Published on in Vol 7 (2023)

Preprints (earlier versions) of this paper are available at, first published .
Analysis of Wastewater Samples to Explore Community Substance Use in the United States: Pilot Correlative and Machine Learning Study

Analysis of Wastewater Samples to Explore Community Substance Use in the United States: Pilot Correlative and Machine Learning Study

Analysis of Wastewater Samples to Explore Community Substance Use in the United States: Pilot Correlative and Machine Learning Study

Original Paper

1Division of Basic Biomedical Sciences, University of South Dakota, Vermillion, SD, United States

2Water Sciences Laboratory & Nebraska Water Center, part of the Daugherty Water for Food Global Institute, University of Nebraska-Lincoln, Lincoln, NE, United States

3Department of Civil and Environmental Engineering, University of Nebraska-Lincoln, Lincoln, NE, United States

Corresponding Author:

Lisa M McFadden, PhD

Division of Basic Biomedical Sciences

University of South Dakota

414 E. Clark St.

Vermillion, SD, 57069

United States

Phone: 1 605 658 6436


Background: Substance use disorder and associated deaths have increased in the United States, but methods for detecting and monitoring substance use using rapid and unbiased techniques are lacking. Wastewater-based surveillance is a cost-effective method for monitoring community drug use. However, the examination of the results often focuses on descriptive analysis.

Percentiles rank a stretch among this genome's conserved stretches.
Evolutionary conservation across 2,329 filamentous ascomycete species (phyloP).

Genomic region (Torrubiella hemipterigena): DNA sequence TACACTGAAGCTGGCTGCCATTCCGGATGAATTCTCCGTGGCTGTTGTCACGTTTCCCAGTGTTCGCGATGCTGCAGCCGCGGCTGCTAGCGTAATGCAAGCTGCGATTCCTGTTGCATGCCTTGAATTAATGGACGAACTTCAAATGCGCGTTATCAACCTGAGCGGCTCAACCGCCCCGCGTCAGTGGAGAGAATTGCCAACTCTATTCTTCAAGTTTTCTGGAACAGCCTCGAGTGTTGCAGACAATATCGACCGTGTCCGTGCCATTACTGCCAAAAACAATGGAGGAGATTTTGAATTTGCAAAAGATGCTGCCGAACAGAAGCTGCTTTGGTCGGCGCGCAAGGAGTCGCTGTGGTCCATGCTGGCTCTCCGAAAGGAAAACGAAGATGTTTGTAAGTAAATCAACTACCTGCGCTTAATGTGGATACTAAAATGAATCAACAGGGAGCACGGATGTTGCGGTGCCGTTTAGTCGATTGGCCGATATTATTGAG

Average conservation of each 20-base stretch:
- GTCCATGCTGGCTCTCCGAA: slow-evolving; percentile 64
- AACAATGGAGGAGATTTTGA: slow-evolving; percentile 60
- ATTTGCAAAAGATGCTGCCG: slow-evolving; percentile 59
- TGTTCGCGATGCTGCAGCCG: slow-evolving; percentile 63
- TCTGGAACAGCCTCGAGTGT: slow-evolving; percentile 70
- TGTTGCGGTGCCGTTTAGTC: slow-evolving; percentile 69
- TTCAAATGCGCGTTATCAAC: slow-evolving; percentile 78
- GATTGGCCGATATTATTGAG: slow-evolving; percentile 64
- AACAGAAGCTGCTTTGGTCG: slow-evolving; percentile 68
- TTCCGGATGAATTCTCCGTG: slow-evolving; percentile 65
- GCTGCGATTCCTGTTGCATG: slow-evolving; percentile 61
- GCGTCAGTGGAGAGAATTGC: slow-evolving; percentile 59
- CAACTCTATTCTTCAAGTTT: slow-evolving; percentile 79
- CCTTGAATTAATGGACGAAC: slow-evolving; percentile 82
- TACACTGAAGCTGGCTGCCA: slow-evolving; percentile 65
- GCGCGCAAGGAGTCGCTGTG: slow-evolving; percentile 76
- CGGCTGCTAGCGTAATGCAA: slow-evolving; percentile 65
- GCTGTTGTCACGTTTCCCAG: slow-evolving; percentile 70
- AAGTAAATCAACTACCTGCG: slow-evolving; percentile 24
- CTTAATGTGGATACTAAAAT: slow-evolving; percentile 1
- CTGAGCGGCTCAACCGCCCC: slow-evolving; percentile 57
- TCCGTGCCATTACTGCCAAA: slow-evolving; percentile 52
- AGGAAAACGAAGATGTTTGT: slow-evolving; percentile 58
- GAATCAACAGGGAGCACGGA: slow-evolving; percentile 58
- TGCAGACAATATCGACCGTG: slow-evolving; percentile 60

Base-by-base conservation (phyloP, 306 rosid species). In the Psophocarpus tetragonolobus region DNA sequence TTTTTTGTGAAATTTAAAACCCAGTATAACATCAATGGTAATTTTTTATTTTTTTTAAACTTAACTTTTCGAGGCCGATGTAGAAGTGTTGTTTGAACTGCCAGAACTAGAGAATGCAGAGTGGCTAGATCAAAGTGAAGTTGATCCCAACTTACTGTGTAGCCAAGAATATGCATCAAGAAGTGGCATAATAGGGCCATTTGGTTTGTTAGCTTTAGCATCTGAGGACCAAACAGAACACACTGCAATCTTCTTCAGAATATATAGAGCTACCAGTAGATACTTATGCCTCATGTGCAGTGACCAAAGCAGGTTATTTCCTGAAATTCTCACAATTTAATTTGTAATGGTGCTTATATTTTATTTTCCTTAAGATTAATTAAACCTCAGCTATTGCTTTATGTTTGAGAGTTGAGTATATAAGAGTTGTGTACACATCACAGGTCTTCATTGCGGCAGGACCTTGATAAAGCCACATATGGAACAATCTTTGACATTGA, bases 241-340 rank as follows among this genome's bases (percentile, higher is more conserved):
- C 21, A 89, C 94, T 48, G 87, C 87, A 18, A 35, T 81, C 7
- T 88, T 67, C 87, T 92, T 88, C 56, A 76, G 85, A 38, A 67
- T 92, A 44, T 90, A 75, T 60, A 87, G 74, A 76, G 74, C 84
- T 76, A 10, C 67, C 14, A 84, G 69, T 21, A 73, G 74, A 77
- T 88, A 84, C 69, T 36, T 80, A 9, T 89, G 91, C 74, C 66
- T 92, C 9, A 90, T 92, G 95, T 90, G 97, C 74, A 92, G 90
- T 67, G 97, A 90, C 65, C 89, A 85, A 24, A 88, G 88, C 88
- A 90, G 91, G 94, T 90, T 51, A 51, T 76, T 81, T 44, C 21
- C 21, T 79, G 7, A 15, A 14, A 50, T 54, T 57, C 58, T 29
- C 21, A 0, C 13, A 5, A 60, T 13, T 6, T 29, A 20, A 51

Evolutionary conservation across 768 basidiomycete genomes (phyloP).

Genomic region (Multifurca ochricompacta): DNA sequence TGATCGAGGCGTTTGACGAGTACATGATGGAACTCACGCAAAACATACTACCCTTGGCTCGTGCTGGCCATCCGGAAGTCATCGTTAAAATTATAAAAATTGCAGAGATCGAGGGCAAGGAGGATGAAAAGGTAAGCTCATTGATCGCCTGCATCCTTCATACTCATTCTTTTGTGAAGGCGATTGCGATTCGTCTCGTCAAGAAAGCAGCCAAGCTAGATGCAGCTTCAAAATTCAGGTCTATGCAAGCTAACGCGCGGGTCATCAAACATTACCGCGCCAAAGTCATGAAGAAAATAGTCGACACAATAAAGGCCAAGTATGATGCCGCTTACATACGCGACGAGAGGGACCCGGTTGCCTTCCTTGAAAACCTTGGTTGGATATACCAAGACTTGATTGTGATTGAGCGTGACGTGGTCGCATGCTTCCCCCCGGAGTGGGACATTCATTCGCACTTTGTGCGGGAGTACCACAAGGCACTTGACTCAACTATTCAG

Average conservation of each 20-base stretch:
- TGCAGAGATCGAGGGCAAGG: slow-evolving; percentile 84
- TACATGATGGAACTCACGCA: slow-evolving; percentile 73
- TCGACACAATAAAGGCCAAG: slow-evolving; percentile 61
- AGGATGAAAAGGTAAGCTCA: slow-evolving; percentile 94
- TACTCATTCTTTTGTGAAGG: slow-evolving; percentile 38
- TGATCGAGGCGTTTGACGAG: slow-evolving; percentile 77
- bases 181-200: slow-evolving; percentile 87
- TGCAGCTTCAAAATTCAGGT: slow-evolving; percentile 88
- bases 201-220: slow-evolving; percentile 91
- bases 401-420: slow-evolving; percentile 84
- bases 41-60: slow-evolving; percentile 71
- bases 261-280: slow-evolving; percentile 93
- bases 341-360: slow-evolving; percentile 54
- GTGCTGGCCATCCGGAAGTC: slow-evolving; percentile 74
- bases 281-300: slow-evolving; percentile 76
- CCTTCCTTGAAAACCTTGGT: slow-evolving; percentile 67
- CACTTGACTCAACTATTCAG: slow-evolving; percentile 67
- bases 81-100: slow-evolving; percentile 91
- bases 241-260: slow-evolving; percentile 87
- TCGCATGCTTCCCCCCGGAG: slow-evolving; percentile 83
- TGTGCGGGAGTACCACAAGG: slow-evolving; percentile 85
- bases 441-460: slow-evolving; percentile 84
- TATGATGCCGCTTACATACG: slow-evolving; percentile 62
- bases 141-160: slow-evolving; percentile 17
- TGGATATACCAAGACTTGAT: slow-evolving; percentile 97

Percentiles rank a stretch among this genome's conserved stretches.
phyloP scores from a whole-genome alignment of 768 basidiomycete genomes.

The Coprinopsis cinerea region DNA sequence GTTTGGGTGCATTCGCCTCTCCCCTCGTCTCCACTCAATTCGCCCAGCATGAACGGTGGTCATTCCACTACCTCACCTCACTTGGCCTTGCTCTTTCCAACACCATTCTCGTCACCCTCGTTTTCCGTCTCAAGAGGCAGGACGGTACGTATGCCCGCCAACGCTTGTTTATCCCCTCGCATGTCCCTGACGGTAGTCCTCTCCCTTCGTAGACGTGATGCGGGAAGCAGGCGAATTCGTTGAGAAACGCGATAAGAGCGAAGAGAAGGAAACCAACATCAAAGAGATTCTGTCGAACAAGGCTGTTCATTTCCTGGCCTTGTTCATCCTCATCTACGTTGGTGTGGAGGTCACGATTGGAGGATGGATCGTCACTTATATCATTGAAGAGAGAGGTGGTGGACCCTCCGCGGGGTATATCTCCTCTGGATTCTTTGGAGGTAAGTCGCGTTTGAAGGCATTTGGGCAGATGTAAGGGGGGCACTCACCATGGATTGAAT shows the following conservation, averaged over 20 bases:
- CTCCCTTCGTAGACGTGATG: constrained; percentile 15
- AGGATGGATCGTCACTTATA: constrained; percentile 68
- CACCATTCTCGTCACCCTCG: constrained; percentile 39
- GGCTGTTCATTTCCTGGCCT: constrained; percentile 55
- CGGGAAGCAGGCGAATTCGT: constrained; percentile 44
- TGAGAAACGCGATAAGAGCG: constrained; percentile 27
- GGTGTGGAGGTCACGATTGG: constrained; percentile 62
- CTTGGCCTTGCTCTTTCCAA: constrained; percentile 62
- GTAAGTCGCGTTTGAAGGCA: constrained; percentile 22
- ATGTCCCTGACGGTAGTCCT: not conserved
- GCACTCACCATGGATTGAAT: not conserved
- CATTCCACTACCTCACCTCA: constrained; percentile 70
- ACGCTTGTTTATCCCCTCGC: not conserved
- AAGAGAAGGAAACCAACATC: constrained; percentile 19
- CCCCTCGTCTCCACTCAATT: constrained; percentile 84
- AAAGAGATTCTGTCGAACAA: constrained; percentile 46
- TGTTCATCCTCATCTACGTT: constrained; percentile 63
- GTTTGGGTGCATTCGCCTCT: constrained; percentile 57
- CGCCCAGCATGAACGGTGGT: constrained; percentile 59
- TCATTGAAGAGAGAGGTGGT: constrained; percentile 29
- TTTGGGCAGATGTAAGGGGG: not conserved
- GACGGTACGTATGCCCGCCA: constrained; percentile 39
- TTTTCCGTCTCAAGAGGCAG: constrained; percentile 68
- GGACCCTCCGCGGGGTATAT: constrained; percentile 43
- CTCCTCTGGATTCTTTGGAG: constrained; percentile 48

Objective: The objective of this study was to explore community substance use in the United States by analyzing wastewater samples. Geographic differences and commonalities of substance use were explored.

Methods: Wastewater was sampled across the United States (n=12). Selected drugs with misuse potential, prescriptions, and over-the-counter drugs and their metabolites were tested across geographic locations for 7 days. Methods used included wastewater assessment of substances and metabolites paired with machine learning, specifically discriminant analysis and cluster analysis, to explore similarities and differences in wastewater measures.

Results: Geographic variations in the wastewater drug or metabolite levels were found. Results revealed a higher use of methamphetamine (z=–2.27, P=.02) and opioids-to-methadone ratios (oxycodone-to-methadone: z=–1.95, P=.05; hydrocodone-to-methadone: z=–1.95, P=.05) in states west of the Mississippi River compared to the east. Discriminant analysis suggested temazepam and methadone were significant predictors of geographical locations. Precision, sensitivity, specificity, and F1-scores were 0.88, 1, 0.80, and 0.93, respectively. Finally, cluster analysis revealed similarities in substance use among communities.

Conclusions: These findings suggest that wastewater-based surveillance has the potential to become an effective form of surveillance for substance use. Further, advanced analytical techniques may help uncover geographical patterns and detect communities with similar needs for resources to address substance use disorders. Using automated analytics, these advanced surveillance techniques may help communities develop timely, tailored treatment and prevention efforts.

JMIR Form Res 2023;7:e45353